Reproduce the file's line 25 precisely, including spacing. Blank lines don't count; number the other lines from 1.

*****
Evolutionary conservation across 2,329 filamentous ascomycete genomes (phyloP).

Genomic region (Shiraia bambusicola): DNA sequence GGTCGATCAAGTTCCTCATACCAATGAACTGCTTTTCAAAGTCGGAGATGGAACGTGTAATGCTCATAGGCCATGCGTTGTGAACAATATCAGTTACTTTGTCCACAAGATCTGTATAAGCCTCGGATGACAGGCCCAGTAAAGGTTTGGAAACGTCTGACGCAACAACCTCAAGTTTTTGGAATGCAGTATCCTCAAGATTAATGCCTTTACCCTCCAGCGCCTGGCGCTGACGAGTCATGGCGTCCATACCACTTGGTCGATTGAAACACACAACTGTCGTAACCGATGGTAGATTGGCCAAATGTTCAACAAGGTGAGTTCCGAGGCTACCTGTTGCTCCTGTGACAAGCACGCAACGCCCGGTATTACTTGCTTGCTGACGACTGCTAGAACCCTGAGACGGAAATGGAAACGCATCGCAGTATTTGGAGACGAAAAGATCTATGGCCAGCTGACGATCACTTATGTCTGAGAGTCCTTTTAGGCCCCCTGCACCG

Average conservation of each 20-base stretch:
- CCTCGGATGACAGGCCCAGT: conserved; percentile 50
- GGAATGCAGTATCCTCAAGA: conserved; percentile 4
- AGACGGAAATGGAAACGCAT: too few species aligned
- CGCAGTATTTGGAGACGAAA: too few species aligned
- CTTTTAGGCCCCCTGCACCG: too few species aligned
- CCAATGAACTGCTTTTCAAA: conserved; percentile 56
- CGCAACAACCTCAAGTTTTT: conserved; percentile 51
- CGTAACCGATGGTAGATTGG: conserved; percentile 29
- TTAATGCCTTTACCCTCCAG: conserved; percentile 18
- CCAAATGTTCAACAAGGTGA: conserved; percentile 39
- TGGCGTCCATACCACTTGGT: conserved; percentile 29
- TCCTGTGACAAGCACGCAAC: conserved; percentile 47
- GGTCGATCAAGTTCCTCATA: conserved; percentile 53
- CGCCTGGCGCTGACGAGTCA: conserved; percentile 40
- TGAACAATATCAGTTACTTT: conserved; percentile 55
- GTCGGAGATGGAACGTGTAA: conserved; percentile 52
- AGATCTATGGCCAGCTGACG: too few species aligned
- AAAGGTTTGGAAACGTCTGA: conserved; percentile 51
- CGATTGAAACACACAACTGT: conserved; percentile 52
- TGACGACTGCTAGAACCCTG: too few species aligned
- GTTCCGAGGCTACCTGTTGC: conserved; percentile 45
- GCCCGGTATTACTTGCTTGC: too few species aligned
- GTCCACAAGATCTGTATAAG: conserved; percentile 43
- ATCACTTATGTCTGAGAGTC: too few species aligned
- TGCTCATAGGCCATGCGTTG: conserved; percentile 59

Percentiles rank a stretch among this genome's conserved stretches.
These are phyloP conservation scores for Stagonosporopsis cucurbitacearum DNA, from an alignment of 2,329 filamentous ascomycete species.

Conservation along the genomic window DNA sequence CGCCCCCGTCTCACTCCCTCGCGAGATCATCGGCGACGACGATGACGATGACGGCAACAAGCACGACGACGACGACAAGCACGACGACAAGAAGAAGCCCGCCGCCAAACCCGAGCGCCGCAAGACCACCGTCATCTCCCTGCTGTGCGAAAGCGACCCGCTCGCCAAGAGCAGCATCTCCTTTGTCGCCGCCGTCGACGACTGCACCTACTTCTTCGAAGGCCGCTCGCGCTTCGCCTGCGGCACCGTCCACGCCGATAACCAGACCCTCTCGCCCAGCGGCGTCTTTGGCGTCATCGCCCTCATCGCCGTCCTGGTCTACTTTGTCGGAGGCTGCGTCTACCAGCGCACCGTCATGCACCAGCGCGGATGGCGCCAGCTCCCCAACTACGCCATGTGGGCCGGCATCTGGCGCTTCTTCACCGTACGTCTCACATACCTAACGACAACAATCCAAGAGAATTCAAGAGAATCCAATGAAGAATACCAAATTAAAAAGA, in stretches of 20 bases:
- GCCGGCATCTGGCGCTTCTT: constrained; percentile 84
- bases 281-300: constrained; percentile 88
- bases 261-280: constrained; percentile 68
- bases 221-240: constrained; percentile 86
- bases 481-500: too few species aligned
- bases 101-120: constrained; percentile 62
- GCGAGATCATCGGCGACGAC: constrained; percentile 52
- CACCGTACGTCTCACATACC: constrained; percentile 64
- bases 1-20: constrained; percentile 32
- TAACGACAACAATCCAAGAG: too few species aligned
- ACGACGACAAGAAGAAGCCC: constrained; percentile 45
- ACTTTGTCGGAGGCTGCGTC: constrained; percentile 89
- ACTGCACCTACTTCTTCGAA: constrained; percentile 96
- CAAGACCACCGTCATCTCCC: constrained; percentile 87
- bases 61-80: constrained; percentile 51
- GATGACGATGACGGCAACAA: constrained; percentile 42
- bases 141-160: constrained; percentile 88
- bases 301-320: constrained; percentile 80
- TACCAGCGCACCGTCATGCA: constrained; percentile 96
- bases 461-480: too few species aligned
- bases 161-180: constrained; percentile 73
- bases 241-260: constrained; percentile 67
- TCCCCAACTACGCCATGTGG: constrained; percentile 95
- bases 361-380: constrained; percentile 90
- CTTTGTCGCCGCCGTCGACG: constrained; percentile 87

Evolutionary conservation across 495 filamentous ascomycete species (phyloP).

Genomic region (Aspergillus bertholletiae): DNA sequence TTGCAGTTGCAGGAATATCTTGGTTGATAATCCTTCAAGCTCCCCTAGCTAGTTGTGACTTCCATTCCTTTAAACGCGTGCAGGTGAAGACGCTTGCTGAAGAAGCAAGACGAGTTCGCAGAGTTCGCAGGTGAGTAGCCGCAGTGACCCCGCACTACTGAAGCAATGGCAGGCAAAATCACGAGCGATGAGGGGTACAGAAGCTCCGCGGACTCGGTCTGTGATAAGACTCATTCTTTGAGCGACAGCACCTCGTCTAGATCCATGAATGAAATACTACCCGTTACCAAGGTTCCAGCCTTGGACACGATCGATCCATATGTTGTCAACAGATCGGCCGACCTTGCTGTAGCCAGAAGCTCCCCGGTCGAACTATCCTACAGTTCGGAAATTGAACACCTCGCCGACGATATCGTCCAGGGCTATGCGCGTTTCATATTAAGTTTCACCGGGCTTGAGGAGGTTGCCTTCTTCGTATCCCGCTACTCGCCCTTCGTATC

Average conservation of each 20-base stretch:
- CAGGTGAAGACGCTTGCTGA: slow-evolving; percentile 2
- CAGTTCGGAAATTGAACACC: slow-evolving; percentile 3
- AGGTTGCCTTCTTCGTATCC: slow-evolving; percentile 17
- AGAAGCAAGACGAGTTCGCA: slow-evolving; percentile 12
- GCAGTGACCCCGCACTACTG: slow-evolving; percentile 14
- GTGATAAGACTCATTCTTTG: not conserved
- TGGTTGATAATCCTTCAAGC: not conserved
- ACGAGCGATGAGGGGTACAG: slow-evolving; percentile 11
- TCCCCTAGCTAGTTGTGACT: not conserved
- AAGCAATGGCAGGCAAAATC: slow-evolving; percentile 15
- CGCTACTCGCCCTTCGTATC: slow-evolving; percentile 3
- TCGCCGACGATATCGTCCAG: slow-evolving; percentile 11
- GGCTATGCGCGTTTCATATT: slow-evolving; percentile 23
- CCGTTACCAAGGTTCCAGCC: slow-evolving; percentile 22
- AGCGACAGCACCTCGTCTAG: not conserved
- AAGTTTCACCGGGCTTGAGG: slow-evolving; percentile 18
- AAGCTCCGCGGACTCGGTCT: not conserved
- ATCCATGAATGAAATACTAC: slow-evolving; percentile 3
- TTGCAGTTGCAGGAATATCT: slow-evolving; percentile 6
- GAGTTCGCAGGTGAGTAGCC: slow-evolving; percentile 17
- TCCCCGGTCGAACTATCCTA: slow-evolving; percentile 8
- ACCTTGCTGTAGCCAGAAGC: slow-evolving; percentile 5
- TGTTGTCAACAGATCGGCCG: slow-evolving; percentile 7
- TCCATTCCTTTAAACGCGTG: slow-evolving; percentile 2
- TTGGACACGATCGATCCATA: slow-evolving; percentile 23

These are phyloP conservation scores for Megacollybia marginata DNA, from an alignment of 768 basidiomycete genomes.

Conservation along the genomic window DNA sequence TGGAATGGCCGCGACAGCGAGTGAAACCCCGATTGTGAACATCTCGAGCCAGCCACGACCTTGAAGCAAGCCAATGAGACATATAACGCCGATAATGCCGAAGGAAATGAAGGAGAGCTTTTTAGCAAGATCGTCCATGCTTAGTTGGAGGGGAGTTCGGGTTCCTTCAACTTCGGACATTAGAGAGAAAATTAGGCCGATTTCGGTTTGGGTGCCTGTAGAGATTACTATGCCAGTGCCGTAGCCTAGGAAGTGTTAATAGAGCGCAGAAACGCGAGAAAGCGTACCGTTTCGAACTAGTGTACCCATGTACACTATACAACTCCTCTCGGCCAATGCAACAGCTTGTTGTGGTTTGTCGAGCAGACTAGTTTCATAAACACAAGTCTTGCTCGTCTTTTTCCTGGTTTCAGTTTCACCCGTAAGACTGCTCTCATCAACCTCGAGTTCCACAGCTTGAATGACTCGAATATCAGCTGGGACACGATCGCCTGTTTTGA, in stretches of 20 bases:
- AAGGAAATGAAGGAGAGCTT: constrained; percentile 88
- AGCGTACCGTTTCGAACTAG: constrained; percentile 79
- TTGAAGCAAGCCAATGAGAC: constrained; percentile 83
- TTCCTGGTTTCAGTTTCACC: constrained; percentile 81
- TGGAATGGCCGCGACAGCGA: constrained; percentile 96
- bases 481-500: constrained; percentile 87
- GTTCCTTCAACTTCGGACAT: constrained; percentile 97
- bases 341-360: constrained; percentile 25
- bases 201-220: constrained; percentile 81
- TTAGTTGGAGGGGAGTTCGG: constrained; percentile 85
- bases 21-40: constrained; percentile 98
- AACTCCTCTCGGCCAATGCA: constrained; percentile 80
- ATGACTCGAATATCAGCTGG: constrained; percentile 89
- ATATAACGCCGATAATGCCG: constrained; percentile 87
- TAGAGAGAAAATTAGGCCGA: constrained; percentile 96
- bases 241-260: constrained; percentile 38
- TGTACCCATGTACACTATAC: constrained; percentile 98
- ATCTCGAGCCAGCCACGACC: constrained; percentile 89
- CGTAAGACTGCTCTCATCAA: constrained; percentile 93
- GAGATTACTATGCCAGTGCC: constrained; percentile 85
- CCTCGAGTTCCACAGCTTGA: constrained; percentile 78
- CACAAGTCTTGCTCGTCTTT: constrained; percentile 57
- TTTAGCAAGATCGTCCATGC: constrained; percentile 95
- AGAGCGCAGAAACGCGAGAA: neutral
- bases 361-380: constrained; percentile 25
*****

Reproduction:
- GCCCGGTATTACTTGCTTGC: too few species aligned